$ java -jar Minecraft.jar
There are several programs and editors which can make your Minecraft experience a little easier to navigate. The most common of these programs are map generators. Using one of these programs will allow you to load up a Minecraft world file and render it as a 2D image, providing you with a top-down map of the world.
- AMIDST (Advanced Minecraft Interface and Data/Structure Tracking) is a program that aids in the process of finding structures, biomes, and players in Minecraft worlds. It can draw the biomes of a world out and show where points of interest are likely to be by either giving it a seed, telling it to make a random seed, or having it read the seed from an existing world (in which case it can also show where players in that world are). AUR. Bear in mind that AMIDST is currently unmaintained due to its main author being busy with work and other real life obligations. The primary fork is "Amidst Exporter" and has an AUR package at AUR. This is notably updated to include a patch for calculating Ocean Monument locations in 1.8+ worlds. AUR is available in the
- Mapcrafter is a high performance Minecraft map renderer which renders worlds to maps with an 3D-isometric perspective. You can view these maps in any webbrowser and you can host them with a webserver for example for the players of your server. Mapcrafter has a simple configuration file format to specify worlds to render, different rendermodes such as day/night/cave and can also render worlds from different rotations. AUR. AUR is available in the
- Minutor is described as a minimalistic map generator for Minecraft. Do not let this mislead you, it generates maps of existing worlds, not the other way around. You are provided with a simple GTK+ based interface for viewing your world. Several rendering modes are available, as well as custom coloring modes and the ability to slice through z-levels. broken link: archived in aur-mirror] is available in the AUR. AUR[
The simplest way to install the Minecraft server on an Arch Linux system is by using theAUR package. It provides additional systemd unit files and includes a small control script.
In the installation process the
minecraft user and group is introduced. Establishing a Minecraft-specific user is recommended for security reasons. By running Minecraft under an unprivileged user account, anyone who successfully exploits your Minecraft server will only get access to that user account, and not yours.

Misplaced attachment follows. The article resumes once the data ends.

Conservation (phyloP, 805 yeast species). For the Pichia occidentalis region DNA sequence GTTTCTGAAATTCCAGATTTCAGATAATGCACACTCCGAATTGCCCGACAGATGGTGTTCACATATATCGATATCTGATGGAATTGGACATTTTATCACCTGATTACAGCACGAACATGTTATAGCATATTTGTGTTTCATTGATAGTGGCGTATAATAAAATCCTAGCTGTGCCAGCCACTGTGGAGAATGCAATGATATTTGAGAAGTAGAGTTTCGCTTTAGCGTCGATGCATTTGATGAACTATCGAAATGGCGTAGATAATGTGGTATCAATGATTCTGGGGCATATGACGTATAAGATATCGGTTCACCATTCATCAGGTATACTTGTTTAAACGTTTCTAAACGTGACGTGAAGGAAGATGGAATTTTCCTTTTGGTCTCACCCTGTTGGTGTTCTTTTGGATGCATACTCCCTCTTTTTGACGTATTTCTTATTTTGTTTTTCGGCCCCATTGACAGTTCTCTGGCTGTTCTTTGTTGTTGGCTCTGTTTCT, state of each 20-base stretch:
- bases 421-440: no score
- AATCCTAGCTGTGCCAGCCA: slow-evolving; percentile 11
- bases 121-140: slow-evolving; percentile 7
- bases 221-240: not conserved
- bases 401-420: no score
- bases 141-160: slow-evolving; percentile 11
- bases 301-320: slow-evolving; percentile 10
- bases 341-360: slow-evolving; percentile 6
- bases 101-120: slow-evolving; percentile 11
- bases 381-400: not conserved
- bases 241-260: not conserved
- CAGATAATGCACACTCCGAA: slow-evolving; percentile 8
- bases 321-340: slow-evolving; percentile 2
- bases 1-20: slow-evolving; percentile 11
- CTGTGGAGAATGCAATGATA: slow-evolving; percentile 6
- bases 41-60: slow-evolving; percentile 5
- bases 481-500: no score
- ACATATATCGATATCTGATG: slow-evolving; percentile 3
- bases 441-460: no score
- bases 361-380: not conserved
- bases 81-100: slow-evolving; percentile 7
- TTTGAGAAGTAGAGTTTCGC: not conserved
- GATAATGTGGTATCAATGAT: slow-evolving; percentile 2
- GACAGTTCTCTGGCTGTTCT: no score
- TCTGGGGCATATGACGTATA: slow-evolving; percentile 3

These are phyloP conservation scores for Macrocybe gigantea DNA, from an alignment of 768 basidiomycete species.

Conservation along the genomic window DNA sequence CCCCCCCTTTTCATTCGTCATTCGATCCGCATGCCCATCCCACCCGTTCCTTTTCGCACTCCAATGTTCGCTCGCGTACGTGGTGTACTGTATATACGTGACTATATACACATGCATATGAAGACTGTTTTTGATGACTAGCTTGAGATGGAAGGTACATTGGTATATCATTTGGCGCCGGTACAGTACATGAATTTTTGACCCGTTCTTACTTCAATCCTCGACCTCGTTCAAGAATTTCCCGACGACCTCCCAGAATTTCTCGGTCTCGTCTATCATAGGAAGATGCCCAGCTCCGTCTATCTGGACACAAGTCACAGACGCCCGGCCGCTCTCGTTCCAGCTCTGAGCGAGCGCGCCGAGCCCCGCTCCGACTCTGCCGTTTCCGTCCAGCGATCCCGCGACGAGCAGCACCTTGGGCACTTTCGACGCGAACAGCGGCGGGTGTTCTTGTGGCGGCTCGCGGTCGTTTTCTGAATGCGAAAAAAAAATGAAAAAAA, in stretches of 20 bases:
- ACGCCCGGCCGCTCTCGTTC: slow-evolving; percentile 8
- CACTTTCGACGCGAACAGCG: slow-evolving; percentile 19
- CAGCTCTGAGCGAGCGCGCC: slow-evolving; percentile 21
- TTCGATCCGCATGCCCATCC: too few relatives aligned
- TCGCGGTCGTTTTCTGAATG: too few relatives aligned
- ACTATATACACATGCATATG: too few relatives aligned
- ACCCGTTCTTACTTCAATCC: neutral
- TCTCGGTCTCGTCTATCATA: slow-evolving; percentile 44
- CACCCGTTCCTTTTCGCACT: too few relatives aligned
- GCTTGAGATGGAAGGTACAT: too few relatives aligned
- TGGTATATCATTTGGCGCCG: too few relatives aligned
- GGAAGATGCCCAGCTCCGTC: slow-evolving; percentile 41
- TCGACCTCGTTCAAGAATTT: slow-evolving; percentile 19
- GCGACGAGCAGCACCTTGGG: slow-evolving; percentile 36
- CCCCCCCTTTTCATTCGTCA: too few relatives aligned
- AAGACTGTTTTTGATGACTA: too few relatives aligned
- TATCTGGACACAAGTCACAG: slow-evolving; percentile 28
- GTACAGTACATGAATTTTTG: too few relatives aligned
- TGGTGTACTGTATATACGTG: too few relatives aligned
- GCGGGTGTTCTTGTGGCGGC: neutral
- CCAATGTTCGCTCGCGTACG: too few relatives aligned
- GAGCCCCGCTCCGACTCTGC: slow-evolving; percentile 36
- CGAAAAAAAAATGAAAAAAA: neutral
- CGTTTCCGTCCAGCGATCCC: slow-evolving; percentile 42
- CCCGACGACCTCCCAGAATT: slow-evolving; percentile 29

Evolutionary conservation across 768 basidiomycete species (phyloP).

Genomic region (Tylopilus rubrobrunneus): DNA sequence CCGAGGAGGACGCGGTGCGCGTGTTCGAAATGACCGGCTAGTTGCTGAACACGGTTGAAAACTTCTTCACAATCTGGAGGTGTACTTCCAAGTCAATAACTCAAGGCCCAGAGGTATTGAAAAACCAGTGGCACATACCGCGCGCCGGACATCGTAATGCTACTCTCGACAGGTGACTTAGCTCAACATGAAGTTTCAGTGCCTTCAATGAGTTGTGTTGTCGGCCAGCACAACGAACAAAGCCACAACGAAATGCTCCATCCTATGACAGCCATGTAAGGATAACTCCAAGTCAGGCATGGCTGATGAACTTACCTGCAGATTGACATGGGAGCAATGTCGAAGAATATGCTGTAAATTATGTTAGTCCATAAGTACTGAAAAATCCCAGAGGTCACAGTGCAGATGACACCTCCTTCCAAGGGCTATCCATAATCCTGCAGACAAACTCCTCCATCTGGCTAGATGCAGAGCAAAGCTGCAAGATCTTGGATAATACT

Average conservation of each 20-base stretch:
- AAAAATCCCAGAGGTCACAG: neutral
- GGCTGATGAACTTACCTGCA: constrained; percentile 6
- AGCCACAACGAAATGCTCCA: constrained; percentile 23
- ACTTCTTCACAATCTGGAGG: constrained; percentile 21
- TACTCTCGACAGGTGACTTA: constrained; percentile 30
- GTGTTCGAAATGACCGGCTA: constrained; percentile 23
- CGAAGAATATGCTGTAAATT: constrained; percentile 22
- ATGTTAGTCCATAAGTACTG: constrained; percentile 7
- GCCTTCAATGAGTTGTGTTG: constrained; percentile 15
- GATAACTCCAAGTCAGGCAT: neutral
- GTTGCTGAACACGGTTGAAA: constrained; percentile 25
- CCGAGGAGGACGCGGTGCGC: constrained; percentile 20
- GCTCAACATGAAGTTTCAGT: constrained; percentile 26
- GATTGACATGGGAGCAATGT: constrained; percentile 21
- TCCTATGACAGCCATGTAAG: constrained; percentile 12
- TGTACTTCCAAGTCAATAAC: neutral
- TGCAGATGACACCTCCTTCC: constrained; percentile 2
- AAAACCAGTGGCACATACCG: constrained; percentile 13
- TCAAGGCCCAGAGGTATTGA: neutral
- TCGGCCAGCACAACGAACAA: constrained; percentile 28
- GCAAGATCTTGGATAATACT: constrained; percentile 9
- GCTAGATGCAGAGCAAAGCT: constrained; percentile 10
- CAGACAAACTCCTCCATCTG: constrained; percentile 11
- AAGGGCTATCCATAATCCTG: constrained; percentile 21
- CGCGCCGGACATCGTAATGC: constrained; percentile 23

However you may safely add your user to the
minecraft group and add group write permission to the directory
/srv/minecraft to modify Minecraft server settings. Make sure that all files in the
/srv/minecraft directory are either owned by the
minecraft user, or that the user has by other means r/w permissions. The server will error out if it is unable to access certain files and might even have insufficient rights to write an according error message to the log.
To start the server you may either use systemd or run it directly from the command line. Either way the server is encapsulated in a screen session which is owned by the
minecraft user. Using systemd you may start and enable the included
minecraftd.service. Alternatively run
# minecraftd start
/srv/minecraft/eula.txtwill be created. You will need to edit this file to state that you have agreed to the EULA to run the server.
To easily control the server you may use the provided
minecraftd script. It is capable of doing the basic commands like
restart or attaching to the session with
console. Moreover it may be used to display status information with
status, backup the server world directory with
backup, restore world data from backups
restore or run single commands in the server console with
command <server command>.
console, remember that you can exit any screen session with
To tweak the default settings (e.g. the maximum RAM, number of threads etc.) edit the file
The server provides a service and timer for systemd to take automatic backups. The backups are located in the
backup folder under the server root directory. The related systemd files reside under
/usr/lib/systemd/system/minecraftd-backup.service. They may easily be adapted to your liking, e.g. a custom backup interval.
Spigot (respectively Craftbukkit)
Spigot is the most widely-used modded Minecraft server in the world, hence there is a AUR. The spigot PKGBUILD builds on top of the files from the AUR package. This means that the spigot server as well provides its own systemd unit files, spigot script and the corresponding script configuration file. The binary is called
spigot and is capable of fulfilling the same commands as
minecraftd and the configuration file resides under
It is somewhat affiliated with Bukkit and has grown in popularity since Bukkit's demise.
- You may wish to modify your server, to provide additional features, e.g. Server Wrappers
- You might even set up a cron job with a mapper to generate periodic maps of your world.
- ...or you could use rsync to perform routine backups.